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Using human intestinal biopsies to study the pathogenesis of irritable bowel syndrome

Authors


Abstract

Background

Although animal models of the irritable bowel syndrome (IBS) have provided important insights, there are no models that fully express the features of this complex condition. One alternative approach is the use of human intestinal biopsies obtained during endoscopic procedures to examine peripheral mechanisms in this disorder. These studies have served to confirm the existence of peripheral pathways in humans with IBS and have provided many new mechanistic insights. Two general approaches have been employed; one approach has been to examine the biological activity of mediators within the mucosal tissue of IBS patients and the other has been to examine changes in the structural properties of key signaling pathways contained within the biopsies. Using these approaches, important changes have been discovered involving the enteric nervous system and the extrinsic sensory pathway (dorsal root ganglia neurons), the immune system, and epithelial signaling in IBS patients compared to healthy subjects.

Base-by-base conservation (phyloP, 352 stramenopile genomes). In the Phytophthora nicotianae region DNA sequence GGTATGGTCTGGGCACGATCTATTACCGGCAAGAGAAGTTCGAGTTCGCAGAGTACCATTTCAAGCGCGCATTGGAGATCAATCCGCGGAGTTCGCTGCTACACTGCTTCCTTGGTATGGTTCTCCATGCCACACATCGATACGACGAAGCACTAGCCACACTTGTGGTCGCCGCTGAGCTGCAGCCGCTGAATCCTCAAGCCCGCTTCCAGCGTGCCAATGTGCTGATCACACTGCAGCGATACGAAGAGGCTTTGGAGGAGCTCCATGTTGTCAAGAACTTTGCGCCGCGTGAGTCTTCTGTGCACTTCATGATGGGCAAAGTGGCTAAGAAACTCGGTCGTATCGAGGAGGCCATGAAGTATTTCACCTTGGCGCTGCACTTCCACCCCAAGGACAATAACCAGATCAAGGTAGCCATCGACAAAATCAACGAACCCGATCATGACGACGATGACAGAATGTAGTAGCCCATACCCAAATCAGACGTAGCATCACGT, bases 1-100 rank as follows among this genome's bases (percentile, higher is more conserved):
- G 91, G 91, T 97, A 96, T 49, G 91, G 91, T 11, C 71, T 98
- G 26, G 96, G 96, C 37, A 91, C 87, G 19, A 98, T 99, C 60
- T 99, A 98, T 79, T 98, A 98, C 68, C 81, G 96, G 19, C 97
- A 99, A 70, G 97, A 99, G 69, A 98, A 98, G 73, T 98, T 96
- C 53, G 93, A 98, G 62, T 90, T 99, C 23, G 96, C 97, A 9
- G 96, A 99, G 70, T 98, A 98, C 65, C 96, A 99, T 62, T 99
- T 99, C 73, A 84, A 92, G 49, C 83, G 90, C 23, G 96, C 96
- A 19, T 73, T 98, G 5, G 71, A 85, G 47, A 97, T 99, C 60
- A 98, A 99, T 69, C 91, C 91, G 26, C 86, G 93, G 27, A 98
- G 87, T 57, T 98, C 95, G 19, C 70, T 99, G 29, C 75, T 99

Purpose

This review will systematically explore these mechanistic pathways, highlight the implications of these novel findings and discuss some of the important limitations of this approach.

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